The recent Supreme Court decision ending race-conscious admissions in higher education made waves at college campuses across the nation. Many people are justifiably outraged that the slow progress towards racial diversity at our universities is being undone, and that current racial inequalities at predominantly white institutions like Brown will be left unchanged. That said, there is another form of inequality present at our university that could still be addressed in admission policies without getting the Supreme Court in a tizzy. Wealth inequality is a major issue at schools across the country — especially at pricey Ivy League institutions. At an institution with such a severe wealth gap, we still seem to be incapable of truly addressing the problem. In order to combat inequality at Brown, we first need to be able to speak openly about it.
But could economic inequality at Brown really be that severe? Brown’s need-blind admission policy for domestic applicants seems to suggest that wealth is not taken into account in admissions decisions in a way that would benefit wealthier students. But that’s not really the full picture of how it works. A student’s financial situation can be crucial in determining the strength of their application, since easy access to tutors, extracurricular activities, advisors, essay editors, etc. relies on wealth. This isn’t even taking into account the privileges afforded to legacy applicants, who are more likely to come from high-income households. So in reality, wealth can determine a lot about whether someone gets admitted to a college, even in a world where admissions officers ignore the statistic of household income in their decisions.
While it may not be surprising that an Ivy League institution like Brown would have a wealth divide, did you know it’s one of the worst, even among the Ivies? In 2017 a paper estimated that seventy percent of Brown students were above the 80th percentile for family income, with 47% of students being from the top five percent, the highest among the Ivy League. Brown also had the highest median family income of any of the Ivy Leagues — $204,200 — and the second highest number of students from the top one percent of income in the country. One of the most disheartening statistics from this study was that only one and a half percent of Brown students move from the bottom quintile of income to the top as adults Clearly, we not only have a disproportionately wealthy student body, but do little to enable upward mobility. Limited information means that this 2017 study is still the best resource for analyzing economic inequality at Brown. But after the economic strain most Americans faced during the COVID-19 pandemic, with income inequality beginning to rise again, I have a feeling a 2023 version of the study would only have worse results.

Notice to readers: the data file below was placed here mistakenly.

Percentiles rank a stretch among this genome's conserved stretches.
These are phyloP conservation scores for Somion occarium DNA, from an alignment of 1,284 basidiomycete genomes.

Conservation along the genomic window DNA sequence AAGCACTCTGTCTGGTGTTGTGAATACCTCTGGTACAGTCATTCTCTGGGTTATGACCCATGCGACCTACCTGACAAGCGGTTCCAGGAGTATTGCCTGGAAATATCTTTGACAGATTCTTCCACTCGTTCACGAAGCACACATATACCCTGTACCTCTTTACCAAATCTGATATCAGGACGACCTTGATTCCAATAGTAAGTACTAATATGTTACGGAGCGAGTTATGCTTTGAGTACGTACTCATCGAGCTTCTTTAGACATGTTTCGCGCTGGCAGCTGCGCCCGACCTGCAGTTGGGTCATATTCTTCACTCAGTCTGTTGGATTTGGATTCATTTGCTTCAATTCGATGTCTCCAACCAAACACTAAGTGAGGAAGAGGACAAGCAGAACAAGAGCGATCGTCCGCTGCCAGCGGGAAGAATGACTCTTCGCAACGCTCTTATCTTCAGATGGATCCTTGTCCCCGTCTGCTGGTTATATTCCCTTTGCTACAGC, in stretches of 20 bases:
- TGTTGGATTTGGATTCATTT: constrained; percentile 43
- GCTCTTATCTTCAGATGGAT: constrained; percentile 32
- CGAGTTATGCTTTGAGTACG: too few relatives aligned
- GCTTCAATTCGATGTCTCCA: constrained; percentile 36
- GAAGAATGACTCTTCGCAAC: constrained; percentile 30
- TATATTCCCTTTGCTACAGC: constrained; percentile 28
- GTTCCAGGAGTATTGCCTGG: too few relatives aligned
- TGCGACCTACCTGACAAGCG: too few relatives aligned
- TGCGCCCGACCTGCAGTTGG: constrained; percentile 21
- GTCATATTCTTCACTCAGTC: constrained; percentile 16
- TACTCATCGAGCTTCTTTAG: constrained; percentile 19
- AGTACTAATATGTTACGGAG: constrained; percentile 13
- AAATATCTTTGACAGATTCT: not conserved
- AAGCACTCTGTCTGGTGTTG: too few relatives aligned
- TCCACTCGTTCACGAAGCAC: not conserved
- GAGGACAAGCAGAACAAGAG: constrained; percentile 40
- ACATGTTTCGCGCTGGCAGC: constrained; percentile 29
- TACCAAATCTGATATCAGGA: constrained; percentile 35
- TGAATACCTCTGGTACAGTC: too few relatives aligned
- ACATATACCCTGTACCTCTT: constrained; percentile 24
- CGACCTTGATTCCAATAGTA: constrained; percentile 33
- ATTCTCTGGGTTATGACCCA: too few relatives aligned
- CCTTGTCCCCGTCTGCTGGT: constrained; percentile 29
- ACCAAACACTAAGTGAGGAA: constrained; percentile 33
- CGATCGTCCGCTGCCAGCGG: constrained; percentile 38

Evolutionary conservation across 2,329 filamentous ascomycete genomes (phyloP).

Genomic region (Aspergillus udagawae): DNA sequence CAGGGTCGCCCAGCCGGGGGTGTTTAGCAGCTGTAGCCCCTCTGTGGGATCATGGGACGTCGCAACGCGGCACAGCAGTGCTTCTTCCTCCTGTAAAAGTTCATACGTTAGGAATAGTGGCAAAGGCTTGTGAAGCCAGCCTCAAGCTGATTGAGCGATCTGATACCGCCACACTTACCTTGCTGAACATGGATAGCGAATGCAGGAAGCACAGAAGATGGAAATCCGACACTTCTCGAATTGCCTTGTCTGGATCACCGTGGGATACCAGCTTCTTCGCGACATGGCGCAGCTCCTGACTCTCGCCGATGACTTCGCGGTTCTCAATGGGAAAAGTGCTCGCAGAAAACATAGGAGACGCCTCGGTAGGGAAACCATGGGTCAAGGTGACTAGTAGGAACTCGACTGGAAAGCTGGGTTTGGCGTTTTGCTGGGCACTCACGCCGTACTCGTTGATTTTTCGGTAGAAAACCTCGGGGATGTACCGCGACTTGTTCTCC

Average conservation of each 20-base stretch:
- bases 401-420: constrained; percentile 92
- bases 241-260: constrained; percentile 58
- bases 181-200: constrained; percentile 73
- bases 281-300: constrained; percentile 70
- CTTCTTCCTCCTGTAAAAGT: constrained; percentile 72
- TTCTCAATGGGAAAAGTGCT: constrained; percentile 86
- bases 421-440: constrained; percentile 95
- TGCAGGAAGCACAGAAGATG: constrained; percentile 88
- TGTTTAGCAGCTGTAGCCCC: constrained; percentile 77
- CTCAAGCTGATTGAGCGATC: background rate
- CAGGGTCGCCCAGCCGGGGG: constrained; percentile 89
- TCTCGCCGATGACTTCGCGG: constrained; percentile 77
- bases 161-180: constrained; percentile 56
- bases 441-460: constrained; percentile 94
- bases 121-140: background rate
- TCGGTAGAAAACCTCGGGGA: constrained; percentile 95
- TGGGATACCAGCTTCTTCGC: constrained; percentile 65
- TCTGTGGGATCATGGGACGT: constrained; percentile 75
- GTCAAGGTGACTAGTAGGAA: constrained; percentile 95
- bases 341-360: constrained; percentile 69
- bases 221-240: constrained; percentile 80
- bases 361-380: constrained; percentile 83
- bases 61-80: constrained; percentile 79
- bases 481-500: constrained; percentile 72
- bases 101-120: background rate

When I uncovered these statistics, I felt deeply disturbed by the severity of wealth inequality at Brown. But why was this so shocking? I think the answer is pretty straightforward: A very progressive environment like Brown’s is not one in which flaunting extreme wealth would be well-received, and the politics of many Brown students put us in direct opposition to the existence of the wealth divide in America. No one wants to become the figurehead for the Brown bourgeoisie, so — to avoid a Marie Antoinette moment — the quickest solution is simply to hide one’s wealth. Many students thrift most of their clothes even though they don’t need to, never display any high-end labels, don’t talk or post about their many vacation homes and avoid conversations around financial aid and who pays for their apartment altogether. While these actions may not initially seem harmful, they keep us from speaking openly about the effect our financial backgrounds have on our college experience.
Coming from South Africa, the country with the current worst wealth inequality in the world, I have found the wealth gap to be an unavoidable topic. But being aware of and taking accountability for your wealth and privilege is not a noble act; it should just be a given for any white South African like myself. On South African university campuses, economic disparities have been the subject of some of the most impactful student protest movements, including the famous #FeesMustFall protests, but this is not so much the case here. The “hide the money” tactics employed by many Brown students have permitted an environment where we pretend wealth isn’t a factor at all. There definitely are parts of the Brown community that focus on and actively address inequality, like the Undocumented, First-Generation College,and Low-Income Student Center. But are we really giving the issue the collective energy it warrants?
We should use our power as students to pressure the Brown administration into accepting applicants from a wider range of economic backgrounds. We should hold our community and ourselves accountable for the things we do that perpetuate inequality — whether that’s something as extreme as creating elitist structures like the infamous Granoff dinners, which brought together the school’s wealthiest students for an evening meal, or something less obviously problematic like organizing activities with friends that not everyone can realistically afford. We should show our support for the existing initiatives that are already addressing inequality at Brown. But most importantly, we have to start talking about wealth inequality on campus as a problem.
Paulie Malherbe ’26 can be reached at email@example.com. Please send responses to this opinion to firstname.lastname@example.org and other op-eds to email@example.com.
This column is part of a series of opinion pieces about the impact of wealth and inequality on politics that receives financial support from the Stone Initiative on Inequality. The Herald maintains editorial independence over the published work.